A research report into slums and informal settlements development aimed at making Ghana’s cities resilient has been launched in Accra with a call on government to review the Ghana National Housing Policy.
Findings from the report revealed that the current housing policy did not effectively target the poor and low income segments of the country’s population. The research was conducted with 600 slum dwellers in Accra and Sekondi-Takoradi.
The report was initiated by Good Governance Africa (GGA), an independent and non-partisan research and advocacy organisation, which seeks to improve government performance on the continent.
Presenting the report yesterday, the lead researcher, Dr Ronald Adamtey, said the slum situation in the country was likely to increase by 2030.
“The policy is internally weak as it claims to make the private sector a key factor in housing provision in the same vein it says it will make housing affordable,” he said, stressing that the two could not help address the menace as the private sector was profit-oriented and would not be able to provide affordable housing to poor and low income citizens.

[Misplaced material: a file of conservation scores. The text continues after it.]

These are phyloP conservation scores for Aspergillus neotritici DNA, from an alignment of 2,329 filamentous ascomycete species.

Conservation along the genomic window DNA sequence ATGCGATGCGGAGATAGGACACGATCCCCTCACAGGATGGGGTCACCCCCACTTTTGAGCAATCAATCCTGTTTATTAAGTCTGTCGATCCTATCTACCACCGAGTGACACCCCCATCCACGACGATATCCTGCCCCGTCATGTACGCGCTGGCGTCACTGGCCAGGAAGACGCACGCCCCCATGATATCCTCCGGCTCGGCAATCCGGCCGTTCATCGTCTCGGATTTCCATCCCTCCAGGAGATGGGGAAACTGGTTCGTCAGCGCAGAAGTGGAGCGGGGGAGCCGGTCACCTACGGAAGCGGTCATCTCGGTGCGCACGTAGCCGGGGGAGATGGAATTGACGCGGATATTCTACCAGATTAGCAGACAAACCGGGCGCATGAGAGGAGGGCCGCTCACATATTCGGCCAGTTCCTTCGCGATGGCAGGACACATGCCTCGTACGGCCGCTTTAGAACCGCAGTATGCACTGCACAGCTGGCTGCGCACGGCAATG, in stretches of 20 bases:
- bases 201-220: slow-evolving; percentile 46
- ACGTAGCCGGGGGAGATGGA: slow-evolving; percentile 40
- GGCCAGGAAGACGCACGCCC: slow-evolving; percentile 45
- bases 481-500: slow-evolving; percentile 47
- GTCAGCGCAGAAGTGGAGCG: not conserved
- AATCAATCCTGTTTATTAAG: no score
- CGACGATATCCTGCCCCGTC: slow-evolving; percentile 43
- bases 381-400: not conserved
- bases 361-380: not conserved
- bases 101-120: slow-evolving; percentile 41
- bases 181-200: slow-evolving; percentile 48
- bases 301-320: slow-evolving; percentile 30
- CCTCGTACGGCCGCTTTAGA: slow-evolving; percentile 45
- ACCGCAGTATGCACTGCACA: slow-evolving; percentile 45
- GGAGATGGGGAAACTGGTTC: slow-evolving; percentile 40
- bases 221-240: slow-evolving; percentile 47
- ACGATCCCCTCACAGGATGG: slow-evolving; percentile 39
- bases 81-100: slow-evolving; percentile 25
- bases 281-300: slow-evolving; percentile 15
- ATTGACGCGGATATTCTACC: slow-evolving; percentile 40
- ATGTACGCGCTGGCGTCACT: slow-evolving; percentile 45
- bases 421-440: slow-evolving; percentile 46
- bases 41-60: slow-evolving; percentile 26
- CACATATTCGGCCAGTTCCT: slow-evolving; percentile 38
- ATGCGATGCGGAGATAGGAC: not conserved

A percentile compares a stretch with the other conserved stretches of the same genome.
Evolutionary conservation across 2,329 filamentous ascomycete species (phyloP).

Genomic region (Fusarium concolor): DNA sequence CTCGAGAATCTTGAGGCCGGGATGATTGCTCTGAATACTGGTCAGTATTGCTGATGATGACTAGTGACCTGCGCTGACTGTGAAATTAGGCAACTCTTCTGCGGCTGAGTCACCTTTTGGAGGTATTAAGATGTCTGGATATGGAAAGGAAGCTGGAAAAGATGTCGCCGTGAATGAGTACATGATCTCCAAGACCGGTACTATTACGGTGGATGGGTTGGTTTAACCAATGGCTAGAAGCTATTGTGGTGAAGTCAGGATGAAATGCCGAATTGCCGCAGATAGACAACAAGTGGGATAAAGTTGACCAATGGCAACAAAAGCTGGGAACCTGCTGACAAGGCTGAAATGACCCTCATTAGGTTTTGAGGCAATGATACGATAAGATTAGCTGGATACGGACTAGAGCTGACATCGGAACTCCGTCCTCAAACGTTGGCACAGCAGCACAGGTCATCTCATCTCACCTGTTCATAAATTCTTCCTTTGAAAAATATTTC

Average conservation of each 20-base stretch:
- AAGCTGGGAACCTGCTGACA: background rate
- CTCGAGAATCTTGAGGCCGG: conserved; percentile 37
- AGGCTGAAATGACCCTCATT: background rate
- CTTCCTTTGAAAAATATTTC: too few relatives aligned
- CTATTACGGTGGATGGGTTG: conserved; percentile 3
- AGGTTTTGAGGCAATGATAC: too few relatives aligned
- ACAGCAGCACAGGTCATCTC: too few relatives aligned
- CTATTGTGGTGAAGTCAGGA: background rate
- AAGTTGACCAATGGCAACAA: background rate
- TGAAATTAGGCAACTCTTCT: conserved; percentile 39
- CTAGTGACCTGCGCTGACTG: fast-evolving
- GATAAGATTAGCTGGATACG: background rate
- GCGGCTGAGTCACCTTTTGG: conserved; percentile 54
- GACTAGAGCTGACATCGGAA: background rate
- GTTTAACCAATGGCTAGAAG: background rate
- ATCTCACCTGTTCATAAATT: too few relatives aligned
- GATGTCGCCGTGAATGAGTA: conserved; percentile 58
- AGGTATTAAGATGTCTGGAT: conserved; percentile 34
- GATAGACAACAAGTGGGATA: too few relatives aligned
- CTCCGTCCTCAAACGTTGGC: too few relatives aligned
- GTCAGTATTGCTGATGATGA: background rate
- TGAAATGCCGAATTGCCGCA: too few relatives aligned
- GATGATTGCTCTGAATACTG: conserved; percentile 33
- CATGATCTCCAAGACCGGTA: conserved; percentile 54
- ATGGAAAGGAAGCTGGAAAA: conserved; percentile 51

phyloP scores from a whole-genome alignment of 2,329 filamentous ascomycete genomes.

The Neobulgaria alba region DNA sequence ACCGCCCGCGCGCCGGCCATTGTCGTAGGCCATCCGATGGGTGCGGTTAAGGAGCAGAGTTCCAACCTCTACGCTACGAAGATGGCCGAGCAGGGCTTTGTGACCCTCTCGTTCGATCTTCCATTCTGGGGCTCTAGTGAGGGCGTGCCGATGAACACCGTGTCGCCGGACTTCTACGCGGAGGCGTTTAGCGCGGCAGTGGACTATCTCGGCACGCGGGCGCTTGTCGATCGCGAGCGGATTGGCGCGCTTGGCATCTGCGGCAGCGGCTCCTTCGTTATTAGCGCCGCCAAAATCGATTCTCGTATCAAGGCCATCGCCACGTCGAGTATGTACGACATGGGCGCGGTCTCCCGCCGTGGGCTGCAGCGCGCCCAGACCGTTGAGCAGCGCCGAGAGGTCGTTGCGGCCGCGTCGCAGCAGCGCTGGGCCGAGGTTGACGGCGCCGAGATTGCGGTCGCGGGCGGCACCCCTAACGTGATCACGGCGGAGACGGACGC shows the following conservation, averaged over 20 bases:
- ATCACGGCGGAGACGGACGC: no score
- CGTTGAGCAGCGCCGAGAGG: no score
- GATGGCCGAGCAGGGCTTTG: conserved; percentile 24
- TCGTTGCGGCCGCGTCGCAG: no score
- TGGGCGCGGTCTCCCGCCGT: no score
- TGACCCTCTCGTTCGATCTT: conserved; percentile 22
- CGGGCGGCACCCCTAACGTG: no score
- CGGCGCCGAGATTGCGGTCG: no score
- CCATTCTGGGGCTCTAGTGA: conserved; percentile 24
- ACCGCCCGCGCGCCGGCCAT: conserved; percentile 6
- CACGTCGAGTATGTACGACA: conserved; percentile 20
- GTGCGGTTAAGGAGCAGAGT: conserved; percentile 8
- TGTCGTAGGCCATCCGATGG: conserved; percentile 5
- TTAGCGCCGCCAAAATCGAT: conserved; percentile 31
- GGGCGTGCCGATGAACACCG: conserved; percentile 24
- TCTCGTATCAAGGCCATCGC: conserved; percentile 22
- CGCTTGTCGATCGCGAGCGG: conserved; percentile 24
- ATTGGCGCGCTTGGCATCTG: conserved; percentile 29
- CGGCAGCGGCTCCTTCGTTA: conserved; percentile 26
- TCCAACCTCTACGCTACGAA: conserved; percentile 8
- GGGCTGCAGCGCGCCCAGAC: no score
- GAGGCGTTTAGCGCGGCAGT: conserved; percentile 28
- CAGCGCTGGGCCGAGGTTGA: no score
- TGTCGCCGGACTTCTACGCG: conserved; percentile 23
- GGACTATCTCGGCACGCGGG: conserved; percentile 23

Dr Adamtey added that the policy did not recognise the social norms, cultural practices, value of networking and social ties in the typical Ghanaian setting where people loved to be close to their extended family and neighbours.
According to Dr Adamtey, the findings further revealed that, to avoid the creation of new slums, force eviction by city authorities was no better solution as it worsened the plight of the slum dwellers.
To address this, Dr Adamtey mentioned that there was the need to coordinate all independent and isolated slum intervention programmes by donor agencies.
He added that it was important to enforce rules and regulations governing human settlement development, adding that to achieve resilient cities, slums must be given a central place in the governance process.
Dr Mustapha Abdul-Hamid, Minister of Inner Cities and Zongo Development, in a speech read on his behalf, said the ministry was focused on improving the lives of people living in slums through capacity building.
He commended the GGA noting that their findings could inform decision making.
The Board Chairman of the GGA Nana Osei Bonsu said slums were going to be there forever but could be improved upon.
BY ALLIA NOSHIE